As a senior living adviser, I’m privileged to be exposed to the wisdom of the elderly. A wise woman, who was approaching 80, once told me that she looked forward the next decade of her life more than any other. She went on to explain that as she got older, she no longer worried about what others thought and spent more of her time enjoying small pleasures. I was surprised by her optimistic attitude. Even though I have the privilege of working with this resilient generation, I’m a product of my own. More than ever, we are a society obsessed with staying younger and avoiding age at all costs. We look at aging and its promise of a lonely, isolated existence not as something to look forward to; but something to fear.
However, there is professional validation that our “golden years” can be happier than the bloom of youth. Kate O’Brien, a geriatric case manager and executive director of Parkwood Heights Senior Living Community provided me with some interesting information that supported by octogenarian friend’s rosy outlook:
There is an overall assumption in our country that the older we get, the more we will experience feelings of loneliness. But, for older Americans, living alone and being lonely don’t necessarily go hand in hand. A recent AARP survey found that adults between 45 and 65 were found to be lonelier than those 65 and older. It was further found that the older adult who lives alone does not necessarily feel lonely and/or isolated.
How can this be?
A June 2010 Gallop survey of more than 340,000 adults found that overall levels of life satisfaction increase as one ages. Our oldest elders were found to be most satisfied whether they were living alone or with someone else. As stated so very aptly by an 88 year old woman who was part of this survey, “The closer you get to the end of your life, the more you cherish it.” As we age, we should not assume that our satisfaction with life declines. We live in an ageist society that views older adults as a withering population. As we give more attention to the overall aging process, we find that although there do exist physiological changes, the human psyche can not only remain intact, but may enhance in ways we have never thought of before now.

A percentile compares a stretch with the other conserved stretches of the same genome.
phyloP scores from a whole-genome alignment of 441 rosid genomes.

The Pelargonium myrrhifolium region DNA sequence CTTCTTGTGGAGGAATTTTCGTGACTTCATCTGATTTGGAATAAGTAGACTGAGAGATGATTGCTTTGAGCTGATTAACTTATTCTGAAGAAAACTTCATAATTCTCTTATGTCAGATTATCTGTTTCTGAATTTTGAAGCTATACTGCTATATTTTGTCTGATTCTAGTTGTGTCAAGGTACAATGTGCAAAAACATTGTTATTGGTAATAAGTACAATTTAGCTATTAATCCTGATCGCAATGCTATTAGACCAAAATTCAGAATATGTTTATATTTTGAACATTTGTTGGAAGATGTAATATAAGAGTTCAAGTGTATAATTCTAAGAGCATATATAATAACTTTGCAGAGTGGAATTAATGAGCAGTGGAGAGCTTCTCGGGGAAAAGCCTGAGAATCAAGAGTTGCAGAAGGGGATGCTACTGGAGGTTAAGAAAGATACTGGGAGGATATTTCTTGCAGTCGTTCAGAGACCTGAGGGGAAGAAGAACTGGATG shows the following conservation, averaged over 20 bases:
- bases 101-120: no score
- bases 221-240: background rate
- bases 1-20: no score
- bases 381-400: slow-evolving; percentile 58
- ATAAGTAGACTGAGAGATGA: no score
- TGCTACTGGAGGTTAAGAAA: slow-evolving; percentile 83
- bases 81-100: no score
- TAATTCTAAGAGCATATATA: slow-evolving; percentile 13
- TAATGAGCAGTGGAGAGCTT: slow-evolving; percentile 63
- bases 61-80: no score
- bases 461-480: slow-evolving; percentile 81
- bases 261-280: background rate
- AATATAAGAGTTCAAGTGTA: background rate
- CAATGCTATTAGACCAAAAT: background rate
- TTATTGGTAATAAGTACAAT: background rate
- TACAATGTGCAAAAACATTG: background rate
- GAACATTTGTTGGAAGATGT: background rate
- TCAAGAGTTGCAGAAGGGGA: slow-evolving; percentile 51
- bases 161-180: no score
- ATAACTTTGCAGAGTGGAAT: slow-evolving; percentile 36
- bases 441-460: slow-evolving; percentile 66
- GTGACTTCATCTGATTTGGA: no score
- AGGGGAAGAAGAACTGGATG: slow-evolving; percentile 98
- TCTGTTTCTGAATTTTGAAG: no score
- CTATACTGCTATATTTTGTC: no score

At a meeting of the American Psychological Association in August, 2009, Susan Turk Charles, Ph.D, presented information from several studies–one of them a 23-year study of different age groups–indicating that “emotional happiness” actually improves with age. This applies to older adults who do not have age-related dementia.
So as we age, annoying events (and people) don’t bother us the way they used to and we are more likely to appreciate the time we have left.
What about you? Are you getting happier as you get older? Please share your thoughts by leaving a comment below.